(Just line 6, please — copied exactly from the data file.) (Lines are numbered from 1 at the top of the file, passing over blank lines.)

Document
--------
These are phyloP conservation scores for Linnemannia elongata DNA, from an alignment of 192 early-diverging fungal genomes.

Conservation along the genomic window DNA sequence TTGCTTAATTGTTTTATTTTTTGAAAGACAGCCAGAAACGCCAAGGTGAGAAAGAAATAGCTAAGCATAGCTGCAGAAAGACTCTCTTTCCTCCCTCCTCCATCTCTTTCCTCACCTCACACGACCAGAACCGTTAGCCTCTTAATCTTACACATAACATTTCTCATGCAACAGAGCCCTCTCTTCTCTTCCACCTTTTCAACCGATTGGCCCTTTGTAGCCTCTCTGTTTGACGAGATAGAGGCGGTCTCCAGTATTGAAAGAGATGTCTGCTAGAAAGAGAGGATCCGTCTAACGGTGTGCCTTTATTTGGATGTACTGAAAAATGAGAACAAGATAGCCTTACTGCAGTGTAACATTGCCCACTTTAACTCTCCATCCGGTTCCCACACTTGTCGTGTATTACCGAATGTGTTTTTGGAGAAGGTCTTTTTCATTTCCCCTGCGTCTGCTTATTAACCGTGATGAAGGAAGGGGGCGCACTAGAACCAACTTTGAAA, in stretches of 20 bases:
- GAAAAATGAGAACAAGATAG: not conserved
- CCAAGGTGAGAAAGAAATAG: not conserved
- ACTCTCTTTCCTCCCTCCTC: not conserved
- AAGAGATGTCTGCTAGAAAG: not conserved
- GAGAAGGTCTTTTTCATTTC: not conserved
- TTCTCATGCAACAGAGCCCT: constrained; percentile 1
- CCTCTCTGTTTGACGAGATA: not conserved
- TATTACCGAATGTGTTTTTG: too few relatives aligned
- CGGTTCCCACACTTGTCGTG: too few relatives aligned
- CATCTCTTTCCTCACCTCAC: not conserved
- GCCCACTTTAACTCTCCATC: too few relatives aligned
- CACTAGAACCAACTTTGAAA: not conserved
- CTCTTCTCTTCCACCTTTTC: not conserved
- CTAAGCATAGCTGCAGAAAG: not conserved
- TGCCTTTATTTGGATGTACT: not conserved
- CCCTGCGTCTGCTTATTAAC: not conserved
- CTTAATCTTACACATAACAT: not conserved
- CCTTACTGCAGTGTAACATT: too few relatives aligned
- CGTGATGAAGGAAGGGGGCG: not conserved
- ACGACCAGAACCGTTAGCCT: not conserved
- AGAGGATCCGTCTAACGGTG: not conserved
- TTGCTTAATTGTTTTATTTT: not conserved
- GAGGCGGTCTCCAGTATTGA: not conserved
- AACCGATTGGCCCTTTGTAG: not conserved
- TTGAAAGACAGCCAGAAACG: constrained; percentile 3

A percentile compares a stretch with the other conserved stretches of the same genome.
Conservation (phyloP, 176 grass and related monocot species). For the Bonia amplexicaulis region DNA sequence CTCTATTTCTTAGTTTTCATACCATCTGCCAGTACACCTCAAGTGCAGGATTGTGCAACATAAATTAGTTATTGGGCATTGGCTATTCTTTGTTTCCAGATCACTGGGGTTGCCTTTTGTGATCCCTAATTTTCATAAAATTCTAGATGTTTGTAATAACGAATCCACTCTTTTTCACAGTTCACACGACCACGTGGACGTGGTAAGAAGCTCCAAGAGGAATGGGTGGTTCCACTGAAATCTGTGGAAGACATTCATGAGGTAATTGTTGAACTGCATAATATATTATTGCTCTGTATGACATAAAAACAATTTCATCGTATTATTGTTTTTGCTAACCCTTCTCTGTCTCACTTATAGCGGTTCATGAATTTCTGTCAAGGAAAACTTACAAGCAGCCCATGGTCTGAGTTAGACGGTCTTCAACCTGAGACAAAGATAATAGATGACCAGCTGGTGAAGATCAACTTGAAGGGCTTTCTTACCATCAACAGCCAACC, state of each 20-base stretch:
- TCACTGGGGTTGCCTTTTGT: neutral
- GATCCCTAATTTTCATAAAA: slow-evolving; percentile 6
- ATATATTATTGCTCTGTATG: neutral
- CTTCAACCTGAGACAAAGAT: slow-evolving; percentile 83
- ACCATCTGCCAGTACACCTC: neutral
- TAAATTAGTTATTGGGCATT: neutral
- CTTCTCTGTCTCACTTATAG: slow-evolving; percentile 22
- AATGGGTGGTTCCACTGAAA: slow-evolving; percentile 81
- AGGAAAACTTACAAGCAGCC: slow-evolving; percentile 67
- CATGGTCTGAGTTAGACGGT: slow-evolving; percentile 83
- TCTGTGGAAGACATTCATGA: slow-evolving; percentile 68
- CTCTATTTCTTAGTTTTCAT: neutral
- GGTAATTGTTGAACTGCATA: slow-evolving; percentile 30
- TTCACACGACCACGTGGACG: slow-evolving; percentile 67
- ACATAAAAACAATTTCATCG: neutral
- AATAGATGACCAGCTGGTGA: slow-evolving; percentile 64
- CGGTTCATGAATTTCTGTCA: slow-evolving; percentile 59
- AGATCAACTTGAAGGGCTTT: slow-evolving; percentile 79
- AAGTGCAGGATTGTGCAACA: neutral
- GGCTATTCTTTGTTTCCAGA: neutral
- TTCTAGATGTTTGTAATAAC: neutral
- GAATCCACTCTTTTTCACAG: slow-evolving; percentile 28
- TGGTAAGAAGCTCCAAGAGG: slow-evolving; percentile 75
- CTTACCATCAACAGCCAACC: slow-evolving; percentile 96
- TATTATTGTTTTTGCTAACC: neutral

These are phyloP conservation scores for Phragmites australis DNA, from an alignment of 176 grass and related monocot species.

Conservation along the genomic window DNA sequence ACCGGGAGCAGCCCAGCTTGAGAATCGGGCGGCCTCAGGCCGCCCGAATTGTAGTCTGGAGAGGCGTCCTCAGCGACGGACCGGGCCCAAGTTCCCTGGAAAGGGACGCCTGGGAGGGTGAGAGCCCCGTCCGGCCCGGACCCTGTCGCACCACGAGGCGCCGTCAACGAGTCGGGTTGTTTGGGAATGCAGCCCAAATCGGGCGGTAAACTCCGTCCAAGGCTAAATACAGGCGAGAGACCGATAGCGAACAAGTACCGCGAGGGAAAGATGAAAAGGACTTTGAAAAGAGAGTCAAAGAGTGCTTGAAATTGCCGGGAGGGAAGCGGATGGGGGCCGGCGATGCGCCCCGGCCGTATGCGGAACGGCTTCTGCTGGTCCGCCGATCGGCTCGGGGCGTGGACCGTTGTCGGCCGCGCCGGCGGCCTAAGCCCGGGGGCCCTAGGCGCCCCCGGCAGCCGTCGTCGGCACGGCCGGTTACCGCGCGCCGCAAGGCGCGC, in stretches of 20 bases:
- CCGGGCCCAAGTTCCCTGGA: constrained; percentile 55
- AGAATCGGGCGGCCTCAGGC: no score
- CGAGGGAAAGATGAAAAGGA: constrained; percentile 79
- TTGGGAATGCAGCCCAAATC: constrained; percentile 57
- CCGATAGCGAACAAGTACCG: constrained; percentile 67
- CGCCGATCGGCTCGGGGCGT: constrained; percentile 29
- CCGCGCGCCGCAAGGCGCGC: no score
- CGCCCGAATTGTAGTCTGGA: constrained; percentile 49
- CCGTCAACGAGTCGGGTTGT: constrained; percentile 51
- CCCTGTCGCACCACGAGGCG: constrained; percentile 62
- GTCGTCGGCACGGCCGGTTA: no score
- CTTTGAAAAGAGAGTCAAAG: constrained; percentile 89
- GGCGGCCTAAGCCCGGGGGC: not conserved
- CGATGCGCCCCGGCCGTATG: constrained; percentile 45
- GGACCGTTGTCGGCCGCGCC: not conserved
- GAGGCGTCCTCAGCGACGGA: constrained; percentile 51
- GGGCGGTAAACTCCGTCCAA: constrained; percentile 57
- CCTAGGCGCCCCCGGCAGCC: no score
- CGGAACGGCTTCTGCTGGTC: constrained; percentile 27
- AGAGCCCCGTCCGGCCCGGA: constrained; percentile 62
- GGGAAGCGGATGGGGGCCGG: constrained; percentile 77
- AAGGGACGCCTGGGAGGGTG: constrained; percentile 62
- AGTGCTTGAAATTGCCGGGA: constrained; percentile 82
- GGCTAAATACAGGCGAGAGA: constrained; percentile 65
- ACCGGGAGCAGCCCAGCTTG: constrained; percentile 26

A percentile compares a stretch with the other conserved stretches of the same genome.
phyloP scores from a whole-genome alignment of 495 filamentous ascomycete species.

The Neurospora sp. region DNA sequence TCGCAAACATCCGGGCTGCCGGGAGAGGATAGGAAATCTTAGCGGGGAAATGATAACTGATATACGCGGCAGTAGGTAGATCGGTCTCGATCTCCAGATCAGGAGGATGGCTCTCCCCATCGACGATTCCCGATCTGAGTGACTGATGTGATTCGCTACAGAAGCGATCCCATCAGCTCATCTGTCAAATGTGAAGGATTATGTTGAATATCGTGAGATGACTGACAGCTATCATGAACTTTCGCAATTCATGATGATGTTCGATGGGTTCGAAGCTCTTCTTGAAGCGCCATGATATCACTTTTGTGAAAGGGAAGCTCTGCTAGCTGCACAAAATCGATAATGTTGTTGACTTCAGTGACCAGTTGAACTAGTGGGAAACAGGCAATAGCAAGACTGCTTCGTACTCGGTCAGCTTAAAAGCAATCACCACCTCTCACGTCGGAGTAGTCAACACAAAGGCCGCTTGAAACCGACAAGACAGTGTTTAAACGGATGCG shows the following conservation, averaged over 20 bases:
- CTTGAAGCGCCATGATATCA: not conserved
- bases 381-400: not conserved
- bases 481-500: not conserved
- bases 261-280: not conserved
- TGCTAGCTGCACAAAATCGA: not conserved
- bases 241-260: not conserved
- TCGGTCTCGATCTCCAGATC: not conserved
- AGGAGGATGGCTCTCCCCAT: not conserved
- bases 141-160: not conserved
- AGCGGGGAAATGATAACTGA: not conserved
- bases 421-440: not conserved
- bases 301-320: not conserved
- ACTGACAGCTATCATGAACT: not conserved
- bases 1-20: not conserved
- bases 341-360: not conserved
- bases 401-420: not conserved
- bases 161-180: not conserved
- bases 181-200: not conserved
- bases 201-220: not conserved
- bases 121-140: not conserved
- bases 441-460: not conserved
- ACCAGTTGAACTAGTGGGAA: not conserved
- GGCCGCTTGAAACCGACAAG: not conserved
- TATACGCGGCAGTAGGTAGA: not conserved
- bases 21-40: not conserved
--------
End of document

- AAGAGATGTCTGCTAGAAAG: not conserved